New York

Stuart Sherman

The Performing Garage

The places depicted in Stuart Sherman’s portraits are as diverse as Harper, Kansas,and Istanbul. The validity of what he does with them is something only the residents of each city can confirm or deny. Whirling about the “stage” like a mad street performer, Sherman juggles a bizarre assortment of props and ritualized actions into a nearly incomprehensible but somehow effective melange. If the “portraits” are meant to convey some essential spirit or attitude of each chosen city, then I have a lot of traveling to do. Or, maybe it would be better to stay out of places where one’s steps are rigidly dictated by existing orders (Copenhagen) or where manicured lawns are equivalent to spikey beds of nails (Coconut Grove).

Or maybe I have totally misread everything Sherman has to say. Nevertheless, his performance elicited knowing and sympathetic laughter from a consistently entertained audience, who either knew a lot more about each city than I did, didn’t know anything but understood Sherman anyway, or (like myself) didn’t know if they were supposed to know something they didn’t but ended up not caring and enjoying the show.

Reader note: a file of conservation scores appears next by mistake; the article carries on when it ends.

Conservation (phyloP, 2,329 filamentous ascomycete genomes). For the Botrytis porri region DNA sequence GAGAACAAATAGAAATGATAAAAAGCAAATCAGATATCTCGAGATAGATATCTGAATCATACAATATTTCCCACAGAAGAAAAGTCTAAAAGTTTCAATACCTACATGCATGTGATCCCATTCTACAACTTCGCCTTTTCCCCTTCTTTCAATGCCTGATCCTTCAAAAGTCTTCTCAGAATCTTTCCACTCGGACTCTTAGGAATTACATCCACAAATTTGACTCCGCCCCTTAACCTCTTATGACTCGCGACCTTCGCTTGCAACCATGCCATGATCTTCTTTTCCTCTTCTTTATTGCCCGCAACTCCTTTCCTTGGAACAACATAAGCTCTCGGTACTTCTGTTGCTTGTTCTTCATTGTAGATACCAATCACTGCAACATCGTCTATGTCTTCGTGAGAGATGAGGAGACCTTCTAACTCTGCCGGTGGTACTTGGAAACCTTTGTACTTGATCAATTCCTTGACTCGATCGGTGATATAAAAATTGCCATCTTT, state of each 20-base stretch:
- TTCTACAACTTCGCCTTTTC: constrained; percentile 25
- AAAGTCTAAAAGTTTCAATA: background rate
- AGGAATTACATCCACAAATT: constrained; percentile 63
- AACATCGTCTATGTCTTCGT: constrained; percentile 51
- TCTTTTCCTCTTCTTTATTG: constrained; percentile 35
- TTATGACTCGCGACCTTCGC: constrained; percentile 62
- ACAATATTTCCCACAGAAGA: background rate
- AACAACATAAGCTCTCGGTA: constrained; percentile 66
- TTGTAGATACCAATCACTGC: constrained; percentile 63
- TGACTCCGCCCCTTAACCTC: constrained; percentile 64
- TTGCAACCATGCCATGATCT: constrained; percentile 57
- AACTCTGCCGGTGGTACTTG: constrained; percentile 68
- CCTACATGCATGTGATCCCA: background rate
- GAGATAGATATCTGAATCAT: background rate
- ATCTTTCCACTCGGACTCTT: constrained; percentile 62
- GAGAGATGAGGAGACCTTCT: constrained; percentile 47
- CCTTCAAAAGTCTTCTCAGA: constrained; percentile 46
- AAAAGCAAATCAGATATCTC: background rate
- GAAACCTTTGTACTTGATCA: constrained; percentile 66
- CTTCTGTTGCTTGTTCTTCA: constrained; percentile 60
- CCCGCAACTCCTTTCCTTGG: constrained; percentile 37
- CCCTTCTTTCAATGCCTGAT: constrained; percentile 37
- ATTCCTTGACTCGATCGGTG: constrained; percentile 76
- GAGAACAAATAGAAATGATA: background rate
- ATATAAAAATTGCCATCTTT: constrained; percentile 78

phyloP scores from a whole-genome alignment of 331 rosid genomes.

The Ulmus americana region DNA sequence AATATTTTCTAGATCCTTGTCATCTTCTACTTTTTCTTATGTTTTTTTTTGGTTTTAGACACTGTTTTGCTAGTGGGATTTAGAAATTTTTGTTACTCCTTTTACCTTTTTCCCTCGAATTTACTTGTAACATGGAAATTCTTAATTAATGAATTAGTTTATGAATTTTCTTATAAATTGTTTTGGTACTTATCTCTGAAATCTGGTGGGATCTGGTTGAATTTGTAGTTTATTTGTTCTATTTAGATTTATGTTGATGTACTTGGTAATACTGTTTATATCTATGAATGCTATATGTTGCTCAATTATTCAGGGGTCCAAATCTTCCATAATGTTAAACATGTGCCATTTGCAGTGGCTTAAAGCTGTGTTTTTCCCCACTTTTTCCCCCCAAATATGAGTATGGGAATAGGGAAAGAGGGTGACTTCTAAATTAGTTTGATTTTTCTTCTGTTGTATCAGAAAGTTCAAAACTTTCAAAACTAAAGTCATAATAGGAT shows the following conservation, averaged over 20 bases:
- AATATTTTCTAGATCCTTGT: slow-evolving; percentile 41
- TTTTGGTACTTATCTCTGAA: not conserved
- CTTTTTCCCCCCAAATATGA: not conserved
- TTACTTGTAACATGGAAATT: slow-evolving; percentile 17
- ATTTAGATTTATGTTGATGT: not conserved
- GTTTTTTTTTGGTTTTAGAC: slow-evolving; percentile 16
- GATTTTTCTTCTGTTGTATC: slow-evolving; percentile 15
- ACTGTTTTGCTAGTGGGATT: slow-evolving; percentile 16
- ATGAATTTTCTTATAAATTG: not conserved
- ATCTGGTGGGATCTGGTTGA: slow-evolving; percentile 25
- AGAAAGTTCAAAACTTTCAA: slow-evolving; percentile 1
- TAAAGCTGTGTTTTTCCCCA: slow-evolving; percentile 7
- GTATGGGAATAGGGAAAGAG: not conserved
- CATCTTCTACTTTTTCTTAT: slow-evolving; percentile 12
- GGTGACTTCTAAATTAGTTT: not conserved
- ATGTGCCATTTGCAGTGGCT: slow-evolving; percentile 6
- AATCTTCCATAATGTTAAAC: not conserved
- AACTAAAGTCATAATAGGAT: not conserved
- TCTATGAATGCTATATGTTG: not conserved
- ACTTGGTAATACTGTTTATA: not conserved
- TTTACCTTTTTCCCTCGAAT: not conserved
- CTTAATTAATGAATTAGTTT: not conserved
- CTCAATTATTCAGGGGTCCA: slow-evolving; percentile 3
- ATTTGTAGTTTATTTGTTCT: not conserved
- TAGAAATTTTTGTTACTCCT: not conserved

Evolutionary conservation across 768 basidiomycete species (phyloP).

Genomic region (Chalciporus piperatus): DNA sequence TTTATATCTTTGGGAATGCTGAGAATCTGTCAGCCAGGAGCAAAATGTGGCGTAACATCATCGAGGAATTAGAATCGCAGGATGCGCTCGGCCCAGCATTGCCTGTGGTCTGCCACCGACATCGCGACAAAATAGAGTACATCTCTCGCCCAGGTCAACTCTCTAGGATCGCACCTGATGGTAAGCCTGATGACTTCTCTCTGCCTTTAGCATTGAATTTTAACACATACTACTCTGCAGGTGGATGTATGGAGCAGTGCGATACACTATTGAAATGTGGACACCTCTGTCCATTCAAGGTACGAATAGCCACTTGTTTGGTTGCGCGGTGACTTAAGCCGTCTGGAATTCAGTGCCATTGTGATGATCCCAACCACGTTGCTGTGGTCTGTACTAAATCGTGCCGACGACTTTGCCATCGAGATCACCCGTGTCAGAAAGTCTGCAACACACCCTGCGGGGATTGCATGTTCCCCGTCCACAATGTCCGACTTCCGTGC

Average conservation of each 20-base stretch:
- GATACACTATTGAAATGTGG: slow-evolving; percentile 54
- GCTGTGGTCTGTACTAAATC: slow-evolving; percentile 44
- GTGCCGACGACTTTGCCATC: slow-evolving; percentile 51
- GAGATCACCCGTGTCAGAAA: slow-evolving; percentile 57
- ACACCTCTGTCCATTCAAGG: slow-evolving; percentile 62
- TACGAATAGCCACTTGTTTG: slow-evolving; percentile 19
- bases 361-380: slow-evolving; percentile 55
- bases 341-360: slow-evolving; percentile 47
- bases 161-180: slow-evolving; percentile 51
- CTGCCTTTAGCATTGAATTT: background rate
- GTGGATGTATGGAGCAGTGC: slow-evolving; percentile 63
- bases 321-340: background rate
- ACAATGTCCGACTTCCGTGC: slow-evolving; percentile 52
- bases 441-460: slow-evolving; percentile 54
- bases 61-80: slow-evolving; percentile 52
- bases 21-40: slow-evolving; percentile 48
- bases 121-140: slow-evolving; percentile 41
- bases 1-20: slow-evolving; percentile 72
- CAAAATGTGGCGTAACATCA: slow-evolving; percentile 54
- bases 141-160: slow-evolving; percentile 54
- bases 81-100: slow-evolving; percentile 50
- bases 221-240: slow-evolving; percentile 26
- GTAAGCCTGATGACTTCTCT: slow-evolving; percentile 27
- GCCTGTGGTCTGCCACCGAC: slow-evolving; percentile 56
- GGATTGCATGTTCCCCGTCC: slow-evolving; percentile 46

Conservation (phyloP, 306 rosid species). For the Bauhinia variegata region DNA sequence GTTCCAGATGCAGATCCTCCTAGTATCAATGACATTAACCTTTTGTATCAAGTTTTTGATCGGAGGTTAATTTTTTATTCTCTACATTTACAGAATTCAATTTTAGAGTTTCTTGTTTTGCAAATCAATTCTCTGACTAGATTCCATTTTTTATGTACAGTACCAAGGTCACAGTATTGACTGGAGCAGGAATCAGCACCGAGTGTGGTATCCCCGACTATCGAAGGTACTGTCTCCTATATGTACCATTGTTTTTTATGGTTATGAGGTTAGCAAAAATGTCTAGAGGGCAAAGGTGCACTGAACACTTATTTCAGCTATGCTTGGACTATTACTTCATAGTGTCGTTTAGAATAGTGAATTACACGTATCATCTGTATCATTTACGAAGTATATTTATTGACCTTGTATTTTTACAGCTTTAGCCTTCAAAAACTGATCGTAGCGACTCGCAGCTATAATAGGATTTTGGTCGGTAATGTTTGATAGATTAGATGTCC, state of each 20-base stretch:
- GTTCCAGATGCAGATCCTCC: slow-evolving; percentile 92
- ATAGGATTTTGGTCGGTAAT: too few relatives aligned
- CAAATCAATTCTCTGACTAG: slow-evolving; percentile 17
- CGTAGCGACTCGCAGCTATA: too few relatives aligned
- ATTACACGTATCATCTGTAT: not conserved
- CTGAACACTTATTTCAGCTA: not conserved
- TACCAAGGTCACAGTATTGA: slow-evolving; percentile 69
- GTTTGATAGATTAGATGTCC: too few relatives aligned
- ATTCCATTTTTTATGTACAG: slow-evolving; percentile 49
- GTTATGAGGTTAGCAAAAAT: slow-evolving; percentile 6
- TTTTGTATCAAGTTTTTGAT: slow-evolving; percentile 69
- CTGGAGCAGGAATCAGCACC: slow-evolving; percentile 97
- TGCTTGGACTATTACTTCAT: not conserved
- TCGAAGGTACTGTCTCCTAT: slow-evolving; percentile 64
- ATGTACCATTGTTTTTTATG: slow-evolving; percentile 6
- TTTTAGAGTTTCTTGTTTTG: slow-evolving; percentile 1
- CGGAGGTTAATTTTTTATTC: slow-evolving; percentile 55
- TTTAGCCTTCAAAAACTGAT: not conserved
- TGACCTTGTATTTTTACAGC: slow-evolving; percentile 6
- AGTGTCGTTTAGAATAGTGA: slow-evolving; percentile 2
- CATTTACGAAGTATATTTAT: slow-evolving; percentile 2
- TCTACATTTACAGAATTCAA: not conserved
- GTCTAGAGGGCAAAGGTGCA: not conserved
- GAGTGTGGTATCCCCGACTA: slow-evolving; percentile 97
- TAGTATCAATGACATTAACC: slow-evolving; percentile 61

To describe one of Sherman’s vignettes out of the context of his manic energy and intense concentration is an unfair and probably ineffectual task. Will New Yorkers recognize themselves in the persona of the man reciting the time of day anxiously over a taped recording of street names, all the while spearing unknown adversaries with thin wooden spikes? Somewhere in Istanbul do furtive little men secretly wrap up cake icing in tiny tissues transported via some network to other seamy little men?

Sherman’s actions seem always to border on the metaphorical and directly symbolic interpretation of known things, and then to veer wildly back into his own eccentric mind. Every time an easy answer comes up (“Oh, he’s talking about smuggling drugs”), it is immediately refuted. Or unexplained. “Cairo” is represented by a man wearing long lines of neckties, one in each north, south or west direction, buttoning a seedy sport coat demurely over the ties, only to whip them off and throw them to the winds the next moment. “London” is wonderfully portrayed with a soundtrack of tour guides, Sherman’s marching like the changing of the guard, and his ever-present tray-table perched primly on two black patent leather shoes and two torn books.

With an economy of action and a great deal of determination, Sherman progresses through his programmed tour of the world, tossing crumpled newspapers into a top hat day after rainy day in rose-petalled Toulousel Lyon, where apparently one has nothing to do but wait for the phone to ring, or be “tied up at the moment” in Mexico City.

How accurate Sherman’s interpretations of place are is impossible to say, especially when filtered through my own understanding (or lack of understanding) of them. Suffice it to say that there are moments when applause,laughter or pure appreciation of even seemingly incomprehensible acts are immediate, spontaneous and genuine. I don’t know why I like them, but I do.

Deborah Perlberg